HC Deb 14 July 1961 vol 644 cc833-45

Order for Second Reading read.

3.27 p.m.

The Joint Under-Secretary of State for the Home Department (Mr. Charles Fletcher-Cooke)

I beg to move, That the Bill be now read a Second time.

It is with particular pleasure that I rise to move the Second Reading of this Bill. For ten years I have sought in the Ballot for Private Members' Bills to find a place to do this from a different seat, but the wheel of fortune did not turn my way then. However, by a twist of a different wheel of fortune, to my surprise I find myself in a different place, but moving very much the Bill which I myself intended to introduce. Of course, in this circumstance I must stick more closely to my notes than I would otherwise have done.

The Bill represents a further stage in our endeavour to bring the provisions of the criminal law into conformity with the needs and outlook of the present day. Its purpose is simple. It is to provide that it shall no longer be a criminal act and subject to the machinery and sanctions of the criminal law to commit suicide, or to attempt to commit suicide.

Clause 1 provides simply that it is no longer a crime for a person to commit suicide. No reference in the Clause to attempted suicide is necessary, for if suicide ceases to be a crime it will follow that attempted suicide is no longer an offence. The law in England and Wales is almost alone in making suicide or attempted suicide a criminal offence. As many hon. Members may know, these courses of conduct are not criminal under the law of Scotland.

The successful suicide, of course, puts himself beyond the reach of the law. However, it is urged that those who attempt suicide may, by the operation of the criminal machinery at present, be given help which they otherwise would not get. However sympathetic may be the approach of the police and the magistrates and the officers of the court—and I should like to pay tribute to the excellent work which they are doing in this respect—it cannot be right to make use of criminal proceedings merely for the purpose of providing medical and social assistance to people in distress if some other and more appropriate method of giving that assistance can be found.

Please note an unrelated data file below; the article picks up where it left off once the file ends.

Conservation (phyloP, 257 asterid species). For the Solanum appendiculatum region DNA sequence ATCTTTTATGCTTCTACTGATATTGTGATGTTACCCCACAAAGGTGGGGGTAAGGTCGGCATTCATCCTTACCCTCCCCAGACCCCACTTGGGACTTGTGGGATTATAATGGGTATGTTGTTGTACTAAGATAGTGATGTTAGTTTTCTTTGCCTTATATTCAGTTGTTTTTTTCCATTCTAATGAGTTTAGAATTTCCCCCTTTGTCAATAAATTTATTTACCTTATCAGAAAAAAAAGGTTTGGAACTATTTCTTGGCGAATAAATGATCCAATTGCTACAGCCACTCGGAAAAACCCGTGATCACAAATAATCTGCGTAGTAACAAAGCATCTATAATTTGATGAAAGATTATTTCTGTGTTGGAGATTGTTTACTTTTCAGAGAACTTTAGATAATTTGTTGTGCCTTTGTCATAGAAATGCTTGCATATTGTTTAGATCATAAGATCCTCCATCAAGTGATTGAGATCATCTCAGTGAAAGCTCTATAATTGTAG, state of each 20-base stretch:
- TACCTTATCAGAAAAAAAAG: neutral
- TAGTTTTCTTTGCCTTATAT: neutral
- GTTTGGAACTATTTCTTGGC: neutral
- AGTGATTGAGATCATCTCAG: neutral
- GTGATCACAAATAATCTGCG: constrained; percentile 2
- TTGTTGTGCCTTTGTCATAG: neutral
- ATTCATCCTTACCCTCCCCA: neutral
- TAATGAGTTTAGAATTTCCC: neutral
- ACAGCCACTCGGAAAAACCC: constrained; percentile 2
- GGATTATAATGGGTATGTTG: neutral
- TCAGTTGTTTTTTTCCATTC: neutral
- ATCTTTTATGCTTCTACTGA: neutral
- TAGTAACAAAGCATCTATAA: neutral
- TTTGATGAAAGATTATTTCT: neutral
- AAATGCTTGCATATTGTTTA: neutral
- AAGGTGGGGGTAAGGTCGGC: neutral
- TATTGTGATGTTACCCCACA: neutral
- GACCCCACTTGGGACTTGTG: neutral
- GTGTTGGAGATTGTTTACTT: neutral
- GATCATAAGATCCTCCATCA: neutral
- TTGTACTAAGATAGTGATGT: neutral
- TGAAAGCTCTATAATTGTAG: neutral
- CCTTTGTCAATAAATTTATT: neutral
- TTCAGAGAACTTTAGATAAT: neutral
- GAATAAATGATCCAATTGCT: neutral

Arrangements are being made by my right hon. Friend the Minister of Health to ensure that persons who are brought to hospital having attempted suicide are examined so that need for treatment or supervision can be assessed. Under the provisions of Part IV of the Mental Health Act, 1959, it is possible, subject to appropriate safeguards, to detain for 28 days' observation a person who appears to be suffering from mental disorder and who ought to be detained for his own health or safety or for the protection of others.

In the majority of cases, therefore, a person who attempts to commit suicide will receive treatment either voluntarily, or because the attempt has resulted in physical injury making it necessary for him to be admitted to hospital, or because his mental condition is such that the compulsory powers I have mentioned can be used.

The effect of abolishing the offences of suicide and attempted suicide without further amendment to the law would be to make it no longer an offence to aid or abet another person in an attempt to kill himself. But such conduct must, I think, in the view of us all, remain subject to the sanctions of the criminal law, and my right hon. Friend the Home Secretary therefore invited the Criminal Law Revision Committee to consider how this could best be done, and the result appears in Clause 2 of this short Bill. It deals with criminal liability for complicity in the suicide of another person, and it is based on the recommendations contained in the Report of the Committee and published in a White Paper in October last.